Today is my youngest daughter’s birthday.
Just over a week ago she got married to the young man of her dreams, whom she has known for over ten years, and whom we have grown to know and love very much too. The wedding was spectacular, and one of my profoundest joys was being asked to make a speech. Quite unusual for mothers – my husband made one too and so did she and also one of her bridesmaids, as well as the groom and the best man. Phew. Not all at once, I hasten to add.
They are now on honeymoon in Italy, recovering from the exhaustion of the prparations and organisationa and the excitement of the day itself. You can imagine.
But it set me thinking about what being a mother means, and of course forty percent of the world’s populations knows exacty what it means to be a mother. But the one thing that stands out for me is the anticipation.
Every phase of your child’s life is new and wondrous and fraught with anxiety. Am I doing the right thing? If I do this, will I traumatise my child for life? If I don’t do that, will it have a negative effect, etc etc. I am sure most people go through somethng like this, hopefully not quite as often as me, but the concerns are always there. Also you worry about developmental milestones. Will they ever eat solid foods, give up the bottle , be potty trained, learn to walk, learn to read? Will they get into high school, go to university, meet someone nice, etc etc. Neverending worries.
Yet by the time Marysia came on board my seas had calmed down a bit. I began to realise that each phase of a child’s life lasts as long as it needs to. Things happen consequentially. When they are ready. Children develop at their own pace – all we can do is love and stimulate and hug and let grow and let go. I was very good at advising parents of this as a teacher. Much harder to apply to my own self. But although I was a slow learner, I think I finally almost got there. It’s not a race to be won, having children, or a role to be played – more of a participatory sport, if you get my drift.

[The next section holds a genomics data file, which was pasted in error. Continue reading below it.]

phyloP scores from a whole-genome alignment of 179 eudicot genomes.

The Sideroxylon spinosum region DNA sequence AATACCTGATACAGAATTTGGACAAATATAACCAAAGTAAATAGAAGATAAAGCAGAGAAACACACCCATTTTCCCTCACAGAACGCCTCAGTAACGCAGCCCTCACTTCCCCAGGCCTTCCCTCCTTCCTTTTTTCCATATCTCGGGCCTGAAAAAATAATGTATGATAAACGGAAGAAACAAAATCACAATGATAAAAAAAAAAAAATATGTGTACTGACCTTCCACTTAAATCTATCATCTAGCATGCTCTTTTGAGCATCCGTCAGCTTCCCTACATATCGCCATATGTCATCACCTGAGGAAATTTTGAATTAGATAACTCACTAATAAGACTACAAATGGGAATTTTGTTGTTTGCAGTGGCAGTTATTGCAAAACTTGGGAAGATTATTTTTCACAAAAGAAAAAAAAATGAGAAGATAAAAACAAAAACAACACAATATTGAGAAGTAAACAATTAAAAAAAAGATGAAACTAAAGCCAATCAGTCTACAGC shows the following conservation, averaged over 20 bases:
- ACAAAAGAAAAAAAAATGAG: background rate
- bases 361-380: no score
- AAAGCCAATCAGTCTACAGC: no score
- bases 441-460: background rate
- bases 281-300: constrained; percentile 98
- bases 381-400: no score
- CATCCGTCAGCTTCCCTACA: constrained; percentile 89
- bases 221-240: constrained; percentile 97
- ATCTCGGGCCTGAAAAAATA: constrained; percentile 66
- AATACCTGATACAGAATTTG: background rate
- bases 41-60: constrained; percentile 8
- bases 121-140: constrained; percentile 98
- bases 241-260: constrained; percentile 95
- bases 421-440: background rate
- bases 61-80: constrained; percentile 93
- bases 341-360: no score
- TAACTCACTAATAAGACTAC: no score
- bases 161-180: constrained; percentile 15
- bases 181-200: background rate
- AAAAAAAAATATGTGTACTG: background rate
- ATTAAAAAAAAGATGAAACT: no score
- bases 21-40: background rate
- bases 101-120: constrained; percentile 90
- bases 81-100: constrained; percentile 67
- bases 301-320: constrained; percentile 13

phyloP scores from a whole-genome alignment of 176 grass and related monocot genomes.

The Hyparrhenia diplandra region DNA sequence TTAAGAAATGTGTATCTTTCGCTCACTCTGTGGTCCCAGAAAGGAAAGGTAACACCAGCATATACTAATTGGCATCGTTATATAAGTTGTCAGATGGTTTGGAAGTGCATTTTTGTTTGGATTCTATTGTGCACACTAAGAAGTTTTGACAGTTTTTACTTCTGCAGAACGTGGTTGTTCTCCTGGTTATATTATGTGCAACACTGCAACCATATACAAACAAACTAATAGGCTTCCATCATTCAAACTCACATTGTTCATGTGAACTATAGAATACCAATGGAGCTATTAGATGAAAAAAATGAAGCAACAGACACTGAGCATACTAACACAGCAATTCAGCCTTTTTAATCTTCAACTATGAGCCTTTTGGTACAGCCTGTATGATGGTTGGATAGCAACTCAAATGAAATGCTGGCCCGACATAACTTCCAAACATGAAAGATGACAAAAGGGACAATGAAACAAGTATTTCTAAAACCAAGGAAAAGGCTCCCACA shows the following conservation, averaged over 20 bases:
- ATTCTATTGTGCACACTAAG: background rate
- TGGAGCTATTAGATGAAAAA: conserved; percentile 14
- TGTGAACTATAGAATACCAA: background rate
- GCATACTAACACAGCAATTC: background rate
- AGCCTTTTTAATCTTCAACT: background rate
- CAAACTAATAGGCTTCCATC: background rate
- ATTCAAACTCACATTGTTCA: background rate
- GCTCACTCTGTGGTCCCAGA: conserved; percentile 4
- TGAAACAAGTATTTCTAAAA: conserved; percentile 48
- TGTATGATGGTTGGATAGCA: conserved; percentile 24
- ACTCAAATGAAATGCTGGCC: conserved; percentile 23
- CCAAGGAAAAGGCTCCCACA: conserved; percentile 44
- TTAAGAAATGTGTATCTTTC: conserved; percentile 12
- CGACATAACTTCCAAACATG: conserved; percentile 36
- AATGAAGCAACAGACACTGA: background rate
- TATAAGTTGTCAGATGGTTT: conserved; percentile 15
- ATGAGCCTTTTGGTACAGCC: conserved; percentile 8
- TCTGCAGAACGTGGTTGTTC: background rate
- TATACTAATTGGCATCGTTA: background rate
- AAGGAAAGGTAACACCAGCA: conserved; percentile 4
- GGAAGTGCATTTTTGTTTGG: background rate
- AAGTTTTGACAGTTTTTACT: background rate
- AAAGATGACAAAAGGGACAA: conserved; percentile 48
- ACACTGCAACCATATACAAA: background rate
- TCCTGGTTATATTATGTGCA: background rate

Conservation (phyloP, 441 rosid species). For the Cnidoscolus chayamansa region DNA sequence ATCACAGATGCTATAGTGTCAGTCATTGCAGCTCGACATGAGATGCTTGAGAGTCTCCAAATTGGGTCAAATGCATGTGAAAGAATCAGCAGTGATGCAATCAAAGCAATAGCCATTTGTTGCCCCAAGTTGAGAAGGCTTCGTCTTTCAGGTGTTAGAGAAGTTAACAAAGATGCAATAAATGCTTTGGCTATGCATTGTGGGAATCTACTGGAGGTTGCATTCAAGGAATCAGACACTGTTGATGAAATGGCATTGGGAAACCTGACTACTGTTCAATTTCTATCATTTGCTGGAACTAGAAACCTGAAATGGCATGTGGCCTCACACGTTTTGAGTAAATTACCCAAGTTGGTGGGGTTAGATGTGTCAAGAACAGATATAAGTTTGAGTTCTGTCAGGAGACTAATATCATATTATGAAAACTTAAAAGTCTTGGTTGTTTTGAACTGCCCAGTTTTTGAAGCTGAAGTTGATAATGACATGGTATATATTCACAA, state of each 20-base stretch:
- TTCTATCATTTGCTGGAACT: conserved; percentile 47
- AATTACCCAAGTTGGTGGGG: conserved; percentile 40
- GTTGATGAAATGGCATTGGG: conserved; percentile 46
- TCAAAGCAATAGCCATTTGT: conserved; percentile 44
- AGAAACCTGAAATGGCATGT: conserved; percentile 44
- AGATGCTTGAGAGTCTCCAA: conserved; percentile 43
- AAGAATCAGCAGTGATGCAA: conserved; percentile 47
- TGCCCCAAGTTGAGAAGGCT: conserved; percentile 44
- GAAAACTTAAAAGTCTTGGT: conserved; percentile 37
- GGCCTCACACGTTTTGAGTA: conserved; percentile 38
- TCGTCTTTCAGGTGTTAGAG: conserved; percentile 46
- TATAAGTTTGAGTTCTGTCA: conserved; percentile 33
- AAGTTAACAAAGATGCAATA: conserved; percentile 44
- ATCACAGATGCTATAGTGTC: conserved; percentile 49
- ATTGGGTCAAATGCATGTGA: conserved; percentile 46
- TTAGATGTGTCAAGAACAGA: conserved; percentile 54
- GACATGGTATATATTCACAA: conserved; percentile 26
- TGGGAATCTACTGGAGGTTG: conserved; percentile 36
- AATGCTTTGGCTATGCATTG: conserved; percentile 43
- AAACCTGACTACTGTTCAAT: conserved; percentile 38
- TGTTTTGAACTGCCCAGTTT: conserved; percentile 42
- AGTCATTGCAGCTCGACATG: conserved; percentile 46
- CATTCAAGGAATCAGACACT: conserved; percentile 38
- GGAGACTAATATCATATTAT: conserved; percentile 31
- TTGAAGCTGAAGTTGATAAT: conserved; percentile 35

So it was as a very proud and doting mother that I wrote and spoke the following:
Good afternoon, welcome to all of you. I am so pleased to see so many of Marysia’s friends here and I hope to get to know you all by the end of the day. Let me introduce myself – I am Basia and as you may have guessed, the bride’s mother.
As mother of the bride, I feel I am very privileged – not least because I get to wear some kooky headgear
– but mainly because I am Marysia’s mother.
She very kindly asked me to say a few words and I just want to share with you just what she means to me.
Before Marysia was born our little family was complete. I was mother to a girl and a boy, and everything seemed perfect. And then suddenly – an autumn leaf – a star from the sky – a gift from heaven. Well, what a surprise. Totally unexpected – but what a delight.
She was in such a hurry to make her mark on the world that she came six weeks early – a perfect tiny specimen.
As older parents Jacek and I were determined not to worry. After all we were experienced now. We were also lucky. She was the easiest baby in the world. Maybe she wouldn’t have been if her older siblings hadn’t been so helpful. Thank you Kasia and Andrzej for letting me sleep whenever Marysia slept. You were incredible children too.
Then she grew up. Our little Lala or Dolly. She charmed everyone in nursery and primary school, and later too. At high school she got the first and only sporting injury in the family – I was so proud. And of all her other achievements too.
Marysia did incredibly well at university, though perhaps her greatest achievement there was to meet her future husband in the first few weeks.
Alex quickly realised that this beautiful, warm, kind, and joyful young woman was the love of his life.
Although we have had to wait quite a long time for this day, I am thrilled to welcome Alex into the Korzeniowski fold; I know that you will both have a fabulous time, continuing to travel and to explore, to work hard and to enjoy your time together.
Treasure and cherish each other, and all will be well.
Happy birthday, Marysia.